Friday, October 30, 2009

What If They Gave An Election and Nobody Came?

I don't understand why people are calling Tuesday an "off year election". Is 2009 not really a year? Is this Election Day not really an election? For a country that spends a lot of time promoting democracy around the world, our primary(and general election) concern should be about the voting process here in the U.S.

I did a show the other night for about 50 people and I told them there were more people in the audience than had voted in New York City's runoff election. Actually a whopping 8% of eligible voters bothered to exercise their democratic right last month. I was one of the select fee who voted. The bored election officials applauded when I entered the empty polling place.

I love voting. Sometimes I even wave when I leave the voting booth, just to confuse people. "Is that guy running for something?", they probably ask themselves.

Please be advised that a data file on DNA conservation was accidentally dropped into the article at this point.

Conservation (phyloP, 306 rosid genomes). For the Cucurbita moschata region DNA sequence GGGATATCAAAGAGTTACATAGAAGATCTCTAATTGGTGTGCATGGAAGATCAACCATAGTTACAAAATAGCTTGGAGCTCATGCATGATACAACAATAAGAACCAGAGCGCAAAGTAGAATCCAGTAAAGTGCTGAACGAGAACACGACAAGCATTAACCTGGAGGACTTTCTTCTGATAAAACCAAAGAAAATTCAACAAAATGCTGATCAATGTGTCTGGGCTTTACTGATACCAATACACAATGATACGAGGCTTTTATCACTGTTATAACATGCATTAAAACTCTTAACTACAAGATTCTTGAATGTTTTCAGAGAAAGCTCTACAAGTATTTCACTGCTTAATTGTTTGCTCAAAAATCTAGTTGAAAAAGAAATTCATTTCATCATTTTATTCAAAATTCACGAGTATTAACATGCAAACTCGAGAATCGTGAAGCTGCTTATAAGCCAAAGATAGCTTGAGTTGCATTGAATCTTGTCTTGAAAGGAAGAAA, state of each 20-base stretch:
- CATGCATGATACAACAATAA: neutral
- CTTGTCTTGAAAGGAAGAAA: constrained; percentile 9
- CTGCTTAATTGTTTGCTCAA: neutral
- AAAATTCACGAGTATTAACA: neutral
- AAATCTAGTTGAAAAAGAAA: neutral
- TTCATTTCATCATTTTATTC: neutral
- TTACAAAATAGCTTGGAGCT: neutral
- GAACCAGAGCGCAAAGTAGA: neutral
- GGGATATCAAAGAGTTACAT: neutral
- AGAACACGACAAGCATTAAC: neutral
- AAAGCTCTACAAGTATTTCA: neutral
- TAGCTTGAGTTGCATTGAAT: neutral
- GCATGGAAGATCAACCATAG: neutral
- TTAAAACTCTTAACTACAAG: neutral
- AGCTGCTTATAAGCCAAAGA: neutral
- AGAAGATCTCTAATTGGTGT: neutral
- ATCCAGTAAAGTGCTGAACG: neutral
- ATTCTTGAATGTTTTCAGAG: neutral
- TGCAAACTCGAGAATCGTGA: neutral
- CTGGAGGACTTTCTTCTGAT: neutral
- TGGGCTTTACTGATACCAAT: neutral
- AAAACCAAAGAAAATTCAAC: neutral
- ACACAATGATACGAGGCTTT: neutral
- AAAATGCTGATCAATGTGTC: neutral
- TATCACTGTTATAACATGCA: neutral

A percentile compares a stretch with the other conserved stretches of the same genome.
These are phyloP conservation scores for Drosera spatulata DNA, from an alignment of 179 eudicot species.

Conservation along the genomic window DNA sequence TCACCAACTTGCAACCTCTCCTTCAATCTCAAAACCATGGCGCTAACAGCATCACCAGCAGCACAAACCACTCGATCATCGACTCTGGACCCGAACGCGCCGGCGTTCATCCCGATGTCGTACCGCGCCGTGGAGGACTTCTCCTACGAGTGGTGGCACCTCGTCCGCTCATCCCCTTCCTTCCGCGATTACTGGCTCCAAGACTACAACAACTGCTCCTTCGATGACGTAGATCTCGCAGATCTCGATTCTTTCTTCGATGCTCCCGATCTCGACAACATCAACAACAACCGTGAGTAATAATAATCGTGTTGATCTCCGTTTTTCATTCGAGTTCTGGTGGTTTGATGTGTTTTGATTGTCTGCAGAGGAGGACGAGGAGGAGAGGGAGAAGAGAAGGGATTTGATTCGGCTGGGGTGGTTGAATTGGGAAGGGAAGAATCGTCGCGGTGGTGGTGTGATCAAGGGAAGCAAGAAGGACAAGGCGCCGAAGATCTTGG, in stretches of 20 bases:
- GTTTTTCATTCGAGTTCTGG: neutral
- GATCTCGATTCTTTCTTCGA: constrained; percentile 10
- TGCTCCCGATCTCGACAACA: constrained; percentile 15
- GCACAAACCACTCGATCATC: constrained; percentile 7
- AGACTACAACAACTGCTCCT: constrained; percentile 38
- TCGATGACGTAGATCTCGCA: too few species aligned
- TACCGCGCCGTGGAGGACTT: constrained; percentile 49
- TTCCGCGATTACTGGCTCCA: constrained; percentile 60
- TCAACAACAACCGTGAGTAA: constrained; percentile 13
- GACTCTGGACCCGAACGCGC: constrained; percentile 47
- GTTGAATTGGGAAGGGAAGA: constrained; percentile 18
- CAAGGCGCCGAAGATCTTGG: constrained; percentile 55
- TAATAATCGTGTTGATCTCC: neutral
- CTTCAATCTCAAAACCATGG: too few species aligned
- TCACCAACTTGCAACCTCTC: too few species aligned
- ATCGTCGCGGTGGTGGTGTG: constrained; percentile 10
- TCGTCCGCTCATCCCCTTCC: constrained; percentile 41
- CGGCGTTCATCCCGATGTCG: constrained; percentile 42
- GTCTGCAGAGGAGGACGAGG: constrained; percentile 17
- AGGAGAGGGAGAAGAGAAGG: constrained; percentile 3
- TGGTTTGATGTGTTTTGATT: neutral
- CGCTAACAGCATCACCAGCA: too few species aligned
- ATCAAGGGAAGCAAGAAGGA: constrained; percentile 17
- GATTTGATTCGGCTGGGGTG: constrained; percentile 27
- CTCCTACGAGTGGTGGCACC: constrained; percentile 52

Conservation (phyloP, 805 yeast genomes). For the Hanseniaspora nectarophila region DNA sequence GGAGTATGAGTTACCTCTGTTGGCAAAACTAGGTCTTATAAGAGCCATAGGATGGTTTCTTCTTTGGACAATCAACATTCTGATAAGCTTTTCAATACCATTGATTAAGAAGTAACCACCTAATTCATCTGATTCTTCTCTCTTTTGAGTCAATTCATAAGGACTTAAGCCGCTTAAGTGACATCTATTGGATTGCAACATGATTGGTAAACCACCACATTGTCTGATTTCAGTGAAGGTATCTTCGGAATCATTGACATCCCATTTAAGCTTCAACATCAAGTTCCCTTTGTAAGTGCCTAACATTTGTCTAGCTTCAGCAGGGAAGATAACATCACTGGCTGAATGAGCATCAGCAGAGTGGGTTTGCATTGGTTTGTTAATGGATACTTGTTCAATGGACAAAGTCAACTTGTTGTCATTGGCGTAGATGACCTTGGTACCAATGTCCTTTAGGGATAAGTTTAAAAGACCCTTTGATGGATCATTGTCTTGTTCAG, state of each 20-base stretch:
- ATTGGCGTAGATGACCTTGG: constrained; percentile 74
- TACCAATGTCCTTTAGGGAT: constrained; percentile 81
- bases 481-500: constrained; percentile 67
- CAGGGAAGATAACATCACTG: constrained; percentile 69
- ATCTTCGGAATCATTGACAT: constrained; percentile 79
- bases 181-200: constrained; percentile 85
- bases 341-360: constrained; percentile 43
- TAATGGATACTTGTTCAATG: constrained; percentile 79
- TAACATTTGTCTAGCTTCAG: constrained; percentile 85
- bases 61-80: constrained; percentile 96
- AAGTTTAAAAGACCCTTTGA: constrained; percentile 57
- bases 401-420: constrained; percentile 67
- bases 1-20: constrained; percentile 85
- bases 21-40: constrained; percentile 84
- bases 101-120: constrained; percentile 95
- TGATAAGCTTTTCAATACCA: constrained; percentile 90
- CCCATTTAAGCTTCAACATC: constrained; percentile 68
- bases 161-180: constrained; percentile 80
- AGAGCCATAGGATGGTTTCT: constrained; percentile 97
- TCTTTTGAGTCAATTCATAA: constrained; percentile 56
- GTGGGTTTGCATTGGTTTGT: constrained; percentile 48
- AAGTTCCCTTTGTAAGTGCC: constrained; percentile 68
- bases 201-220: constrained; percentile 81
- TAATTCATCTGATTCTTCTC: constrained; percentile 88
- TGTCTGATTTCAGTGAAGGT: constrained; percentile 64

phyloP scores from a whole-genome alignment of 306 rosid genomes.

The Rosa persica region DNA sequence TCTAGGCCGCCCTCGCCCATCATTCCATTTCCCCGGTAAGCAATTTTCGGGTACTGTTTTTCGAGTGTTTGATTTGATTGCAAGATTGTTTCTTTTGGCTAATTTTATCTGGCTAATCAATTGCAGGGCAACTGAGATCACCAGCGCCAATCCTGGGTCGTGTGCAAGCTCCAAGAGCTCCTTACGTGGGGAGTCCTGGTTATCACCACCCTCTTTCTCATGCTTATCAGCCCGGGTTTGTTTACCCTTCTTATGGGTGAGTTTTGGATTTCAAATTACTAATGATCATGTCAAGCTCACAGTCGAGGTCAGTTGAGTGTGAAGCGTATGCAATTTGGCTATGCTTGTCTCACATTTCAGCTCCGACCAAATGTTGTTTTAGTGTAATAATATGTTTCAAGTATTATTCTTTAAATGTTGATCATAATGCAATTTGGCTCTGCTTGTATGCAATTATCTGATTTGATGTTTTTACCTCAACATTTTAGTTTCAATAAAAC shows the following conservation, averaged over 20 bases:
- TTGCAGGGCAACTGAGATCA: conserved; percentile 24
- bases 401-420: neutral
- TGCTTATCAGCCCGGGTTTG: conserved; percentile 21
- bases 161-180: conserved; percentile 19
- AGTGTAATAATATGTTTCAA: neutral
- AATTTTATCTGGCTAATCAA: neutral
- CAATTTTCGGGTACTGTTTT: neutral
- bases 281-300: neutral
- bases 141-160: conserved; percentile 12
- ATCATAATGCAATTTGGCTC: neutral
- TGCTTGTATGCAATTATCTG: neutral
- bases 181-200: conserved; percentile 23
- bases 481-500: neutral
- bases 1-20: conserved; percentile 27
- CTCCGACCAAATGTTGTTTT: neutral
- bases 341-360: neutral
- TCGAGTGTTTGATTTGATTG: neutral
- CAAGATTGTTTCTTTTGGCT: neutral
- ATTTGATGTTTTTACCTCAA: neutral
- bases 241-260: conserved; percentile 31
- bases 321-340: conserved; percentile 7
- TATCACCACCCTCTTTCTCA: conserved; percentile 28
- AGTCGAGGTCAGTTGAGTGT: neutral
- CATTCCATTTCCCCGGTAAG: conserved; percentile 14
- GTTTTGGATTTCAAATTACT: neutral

In a recent primary in Virginia, the turnout was 3%. 3% is the margin of error in a poll. So it's actually possible no one voted.

I remember a few years ago when there were elections in Haiti, people voted as they were getting shot at. In New York, people don't vote when it's partly cloudy. They complain, "I have to put my coat on, walk two blocks. Do they deliver?"

The media doesn't help when they broadcast polls that tell us who would win if the election were held today. If the election were held today, nobody would vote, because it's not Election Day.

New York City Mayor Bloomberg is so rich he turned down living in the opulent Gracie Mansion. He probably thought, "I'd much rather live in my larger, more expensive home."

Bloomberg has spent more than $85 million in his reelection campaign so far and will probably top $100 million. That's more than the GNP of some developing countries. We would have been better off if Bloomberg just handed the money to us directly. His opponent Bill Thompson has only $6.6 million to spend. When $6.6 million is "only", there's a problem somewhere.

But that's no excuse not to vote. Not only do you have no right to complain if you don't bother to vote, but I propose that elected officials only listen to constituents who voted(for them or anyone else).

So on Tuesday go out there and vote. If past turnout is any indication, there won't be long lines. But it would be better for our country if there were.